What to Do if You Fail the USMLE® Step 1

fail usmle step 1

While it may be disappointing to fail the USMLE® Step 1, the good news is that you are not alone. Failing the exam does not mean you won’t match into a residency program. 

Approximately 3,000 do not pass each year and the American Association of Medical Colleges (AAMC) reports that failing Step 1 on your first try does not mean you cannot secure a medical residency. According to AAMC’s July 2020 report, based on data from 2017, 72% of U.S. applicants who failed Step 1 on the first attempt went on to a residency, compared to 94% of applicants who passed on the first attempt. 

You can reschedule and retake the examination. You may attempt Step 1 up to four times.

Inform your medical school

Each medical school has its own retesting procedures and regulations for students who need to retake Step 1. You may have to make an appointment with your academic advisor to discuss remediation/study plans. 

Digest and Rest

It is understandable to feel disappointed or embarrassed. Talk with close friends or family to help provide the encouragement you need to get over this hurdle. Take some time to come to terms with your test results. This is what Dr. Erica Howe, a hospitalist and founder of Women Physicians Wellness Conference, and CEO, The Medical Educator, said about in a KevinMD blog post her experience failing Step 1: 

Time let me see that this situation was not personal to me (other people failed too), nor was it permanent (I had a second chance to take the test) or pervasive (the rest of my life was still pretty great). With this new vantage point, I was able to start refocusing my efforts on passing the test the second time around.” – Dr. Erica Howe


Assessing your past preparation and test performance will optimize performance. Figure out what went wrong the first time so you don’t do the same thing the second time around. Look over your USMLE® Score Report and use it as a tool to help you identify which content areas you should focus your future studying on. Why do you think you did not pass Step 1 on your first try? Time management? A knowledge deficit in a particular clinical area? Test-taking anxiety? If you studied alone, would studying in a group be better? 

In a Reddit post on failing Step 1, one user found that what went wrong on their first Step 1 attempt was getting stuck inside their own head and missing what the question was asking.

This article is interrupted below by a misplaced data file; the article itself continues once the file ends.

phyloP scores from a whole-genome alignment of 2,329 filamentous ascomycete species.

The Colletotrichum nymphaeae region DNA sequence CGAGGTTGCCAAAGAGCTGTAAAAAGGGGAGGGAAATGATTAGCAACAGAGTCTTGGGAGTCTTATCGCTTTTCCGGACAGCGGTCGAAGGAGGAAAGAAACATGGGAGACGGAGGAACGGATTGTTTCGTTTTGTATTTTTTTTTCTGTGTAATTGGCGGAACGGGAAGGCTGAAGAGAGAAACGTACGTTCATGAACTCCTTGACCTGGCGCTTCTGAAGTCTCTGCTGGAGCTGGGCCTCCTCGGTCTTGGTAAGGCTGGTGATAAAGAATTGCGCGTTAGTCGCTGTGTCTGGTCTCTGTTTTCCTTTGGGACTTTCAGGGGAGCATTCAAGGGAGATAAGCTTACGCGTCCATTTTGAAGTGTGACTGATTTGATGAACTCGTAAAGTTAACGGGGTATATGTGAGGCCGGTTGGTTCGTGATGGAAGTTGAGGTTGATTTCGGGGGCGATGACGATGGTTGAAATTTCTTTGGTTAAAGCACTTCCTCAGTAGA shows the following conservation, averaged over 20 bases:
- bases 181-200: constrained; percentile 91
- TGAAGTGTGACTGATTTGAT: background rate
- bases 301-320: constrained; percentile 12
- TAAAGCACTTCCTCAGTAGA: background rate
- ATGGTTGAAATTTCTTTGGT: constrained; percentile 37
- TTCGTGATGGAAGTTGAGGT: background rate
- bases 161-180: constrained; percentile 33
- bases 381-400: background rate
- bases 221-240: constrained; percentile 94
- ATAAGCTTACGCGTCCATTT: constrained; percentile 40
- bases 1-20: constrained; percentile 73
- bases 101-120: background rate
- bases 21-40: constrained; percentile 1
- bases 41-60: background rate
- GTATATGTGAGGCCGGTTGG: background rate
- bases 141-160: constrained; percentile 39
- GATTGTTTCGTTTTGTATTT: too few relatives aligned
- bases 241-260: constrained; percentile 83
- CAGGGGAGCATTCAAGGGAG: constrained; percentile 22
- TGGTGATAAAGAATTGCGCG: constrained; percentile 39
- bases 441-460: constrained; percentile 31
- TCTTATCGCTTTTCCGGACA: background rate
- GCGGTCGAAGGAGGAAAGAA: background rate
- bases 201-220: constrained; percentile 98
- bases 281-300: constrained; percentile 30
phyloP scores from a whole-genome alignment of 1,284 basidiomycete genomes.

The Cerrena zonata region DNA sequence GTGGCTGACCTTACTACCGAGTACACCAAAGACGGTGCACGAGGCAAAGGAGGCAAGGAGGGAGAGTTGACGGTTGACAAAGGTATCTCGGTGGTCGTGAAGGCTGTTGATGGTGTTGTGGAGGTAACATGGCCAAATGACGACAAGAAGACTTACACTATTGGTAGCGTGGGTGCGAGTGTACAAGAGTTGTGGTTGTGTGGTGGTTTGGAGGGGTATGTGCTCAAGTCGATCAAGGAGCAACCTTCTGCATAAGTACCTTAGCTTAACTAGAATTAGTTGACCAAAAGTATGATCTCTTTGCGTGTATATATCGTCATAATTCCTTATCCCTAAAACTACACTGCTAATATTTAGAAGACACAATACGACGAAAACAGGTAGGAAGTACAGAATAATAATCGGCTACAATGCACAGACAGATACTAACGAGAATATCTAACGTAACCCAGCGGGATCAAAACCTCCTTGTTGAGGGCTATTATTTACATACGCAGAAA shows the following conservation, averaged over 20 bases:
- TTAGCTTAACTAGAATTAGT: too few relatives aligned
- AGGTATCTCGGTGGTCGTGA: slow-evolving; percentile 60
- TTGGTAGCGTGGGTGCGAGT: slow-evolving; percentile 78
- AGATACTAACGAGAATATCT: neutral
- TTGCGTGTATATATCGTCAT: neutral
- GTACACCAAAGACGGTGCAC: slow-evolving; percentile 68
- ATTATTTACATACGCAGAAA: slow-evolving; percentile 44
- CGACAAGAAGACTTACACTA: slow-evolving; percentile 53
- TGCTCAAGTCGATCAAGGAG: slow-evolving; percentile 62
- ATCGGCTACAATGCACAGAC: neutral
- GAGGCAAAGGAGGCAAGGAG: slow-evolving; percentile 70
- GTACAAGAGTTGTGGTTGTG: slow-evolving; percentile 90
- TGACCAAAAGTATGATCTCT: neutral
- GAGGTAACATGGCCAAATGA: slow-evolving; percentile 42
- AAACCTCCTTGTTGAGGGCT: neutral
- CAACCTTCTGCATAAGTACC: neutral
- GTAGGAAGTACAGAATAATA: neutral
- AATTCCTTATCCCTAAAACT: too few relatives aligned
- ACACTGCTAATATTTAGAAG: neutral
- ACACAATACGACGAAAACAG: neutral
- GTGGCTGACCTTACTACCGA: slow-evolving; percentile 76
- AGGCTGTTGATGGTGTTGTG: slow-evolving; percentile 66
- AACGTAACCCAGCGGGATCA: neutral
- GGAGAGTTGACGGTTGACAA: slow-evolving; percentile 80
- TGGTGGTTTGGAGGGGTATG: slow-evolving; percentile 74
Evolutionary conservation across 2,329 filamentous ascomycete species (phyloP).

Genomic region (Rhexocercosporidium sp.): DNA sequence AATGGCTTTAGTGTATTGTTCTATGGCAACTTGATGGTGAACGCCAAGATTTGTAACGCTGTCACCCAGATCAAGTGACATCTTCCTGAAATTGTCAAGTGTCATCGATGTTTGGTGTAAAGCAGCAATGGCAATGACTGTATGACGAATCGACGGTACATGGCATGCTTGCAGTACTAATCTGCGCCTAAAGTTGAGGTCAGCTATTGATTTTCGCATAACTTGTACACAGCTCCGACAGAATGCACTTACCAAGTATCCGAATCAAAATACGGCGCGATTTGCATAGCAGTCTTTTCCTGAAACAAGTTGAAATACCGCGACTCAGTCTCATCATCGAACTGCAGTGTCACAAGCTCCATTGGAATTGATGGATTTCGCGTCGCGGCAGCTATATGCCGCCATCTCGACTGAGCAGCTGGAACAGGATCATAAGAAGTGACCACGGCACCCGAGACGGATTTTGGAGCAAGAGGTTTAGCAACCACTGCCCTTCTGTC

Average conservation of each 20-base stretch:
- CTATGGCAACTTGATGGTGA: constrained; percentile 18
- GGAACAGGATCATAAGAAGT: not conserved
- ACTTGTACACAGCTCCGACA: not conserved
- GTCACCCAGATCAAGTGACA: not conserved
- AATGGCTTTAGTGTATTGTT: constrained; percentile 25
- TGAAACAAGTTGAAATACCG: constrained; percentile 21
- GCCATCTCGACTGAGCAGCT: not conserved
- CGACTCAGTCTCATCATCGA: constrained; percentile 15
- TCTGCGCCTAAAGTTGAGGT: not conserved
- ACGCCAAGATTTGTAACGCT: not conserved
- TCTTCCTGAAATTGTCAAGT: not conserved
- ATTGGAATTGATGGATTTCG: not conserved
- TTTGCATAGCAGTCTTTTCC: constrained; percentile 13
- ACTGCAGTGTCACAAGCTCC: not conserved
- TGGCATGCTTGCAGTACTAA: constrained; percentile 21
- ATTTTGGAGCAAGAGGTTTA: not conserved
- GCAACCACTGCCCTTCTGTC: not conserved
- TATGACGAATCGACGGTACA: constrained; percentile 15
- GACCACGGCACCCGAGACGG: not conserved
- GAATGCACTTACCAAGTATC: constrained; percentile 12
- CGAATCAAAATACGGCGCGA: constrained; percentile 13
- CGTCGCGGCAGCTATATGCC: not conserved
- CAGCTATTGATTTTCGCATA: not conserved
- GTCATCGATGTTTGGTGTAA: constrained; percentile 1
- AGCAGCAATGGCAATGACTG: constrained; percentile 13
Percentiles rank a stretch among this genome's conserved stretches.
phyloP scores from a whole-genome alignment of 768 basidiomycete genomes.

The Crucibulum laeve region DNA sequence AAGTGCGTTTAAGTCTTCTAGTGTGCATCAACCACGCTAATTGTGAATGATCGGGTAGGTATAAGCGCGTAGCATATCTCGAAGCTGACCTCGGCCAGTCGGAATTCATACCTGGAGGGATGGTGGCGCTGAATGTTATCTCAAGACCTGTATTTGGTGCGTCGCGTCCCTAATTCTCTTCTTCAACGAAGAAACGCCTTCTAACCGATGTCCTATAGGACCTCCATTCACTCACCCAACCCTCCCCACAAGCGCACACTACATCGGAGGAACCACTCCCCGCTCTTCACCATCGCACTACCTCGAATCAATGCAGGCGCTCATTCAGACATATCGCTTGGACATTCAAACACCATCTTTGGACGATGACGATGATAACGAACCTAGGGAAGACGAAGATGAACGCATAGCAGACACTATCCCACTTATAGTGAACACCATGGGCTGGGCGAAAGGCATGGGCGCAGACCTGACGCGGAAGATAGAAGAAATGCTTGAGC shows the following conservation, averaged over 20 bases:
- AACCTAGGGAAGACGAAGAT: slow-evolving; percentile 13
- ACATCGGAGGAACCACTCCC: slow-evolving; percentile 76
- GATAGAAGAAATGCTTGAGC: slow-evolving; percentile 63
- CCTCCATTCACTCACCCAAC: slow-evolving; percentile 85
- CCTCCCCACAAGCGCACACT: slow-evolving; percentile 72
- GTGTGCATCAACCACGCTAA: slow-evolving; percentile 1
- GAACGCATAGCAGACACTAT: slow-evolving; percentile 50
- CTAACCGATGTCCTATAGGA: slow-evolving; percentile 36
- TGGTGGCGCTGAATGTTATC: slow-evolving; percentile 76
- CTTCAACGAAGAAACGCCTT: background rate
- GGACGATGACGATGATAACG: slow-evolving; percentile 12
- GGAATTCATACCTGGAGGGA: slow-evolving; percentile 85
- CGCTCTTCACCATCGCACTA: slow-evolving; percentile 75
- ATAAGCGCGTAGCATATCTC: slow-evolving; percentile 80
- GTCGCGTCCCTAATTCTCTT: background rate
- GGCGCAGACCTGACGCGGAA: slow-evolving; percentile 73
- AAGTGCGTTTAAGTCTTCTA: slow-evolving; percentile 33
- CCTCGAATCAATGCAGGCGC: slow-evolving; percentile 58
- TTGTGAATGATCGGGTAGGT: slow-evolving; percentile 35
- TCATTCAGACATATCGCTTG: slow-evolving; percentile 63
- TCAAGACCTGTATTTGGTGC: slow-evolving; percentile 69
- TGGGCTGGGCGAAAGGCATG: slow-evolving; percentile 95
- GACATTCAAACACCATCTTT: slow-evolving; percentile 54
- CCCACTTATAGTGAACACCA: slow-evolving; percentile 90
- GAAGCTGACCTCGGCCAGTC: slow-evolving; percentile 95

I was stuck thinking about questions from two blocks ago. I missed subtle hints and probably a fair amount of giveaway buzzwords, simply because my head was somewhere else. So I identified my problem, worked on it, hammered it into oblivion, and set out with a new study regimen. Figuring out what you need to change is paramount to your success this time around. If you hop back in the same vehicle without fixing your flat tire, you won’t get very far.” – u/made_for_1_reason

Get professional help

If your exam results have you rattled, don’t be afraid to seek help from a mental health professional. See if your medical school has a student health counselor. Together, you that can identify the issue and come up with a solution. Don’t lose faith. Take this experience as a learning and growth opportunity.  

Study smarter for your next USMLE® Step 1 Attempt

Find out if your medical school offers a USMLE® preparation program. Alternatively, you can find a peer study group or a physician mentor who can offer you expert tips.

At BoardVitals, we recommend at least two months of study before your next retake. Use BoardVitals as a remedial tool. Try the USMLE® Step 1 Question Bank with a FREE trial or get full access to 3,300+ USMLE® questions with a subscription. Or get back in the game and boost your confidence by taking this quiz of four sample USMLE® questions

Know the latest USMLE® Step 1 information and changes

Before and after you schedule your Step 1 retake, read the most recent USMLE® Bulletin of Information for any possible changes to this and other board examinations.

Remember, if you fail the USMLE® Step 1, you are not alone, and you will bounce back from this. 

Looking for more USMLE Step 1 Resources? Check out these blog posts from BoardVitals:

Áine Greaney Ellrott, M.A., is a former health communications leader and award-winning writer living in the Boston area. She has led communications initiatives for a large health system and has written features, blogs, web content, physician and clinician profiles. She has also written consumer guides on topics such as mental health, addiction treatment, integrated primary care treatment, teen health, population health, technology-supported care models, palliative medicine, psychiatry, end-of-life care, advance care planning and narrative medicine. Her bylines have appeared in The Boston Globe Magazine, The New York Times, World of Psychology, Salon, Huffington Post, KevinMD, Edutopia, WBUR/NPR, and other publications.

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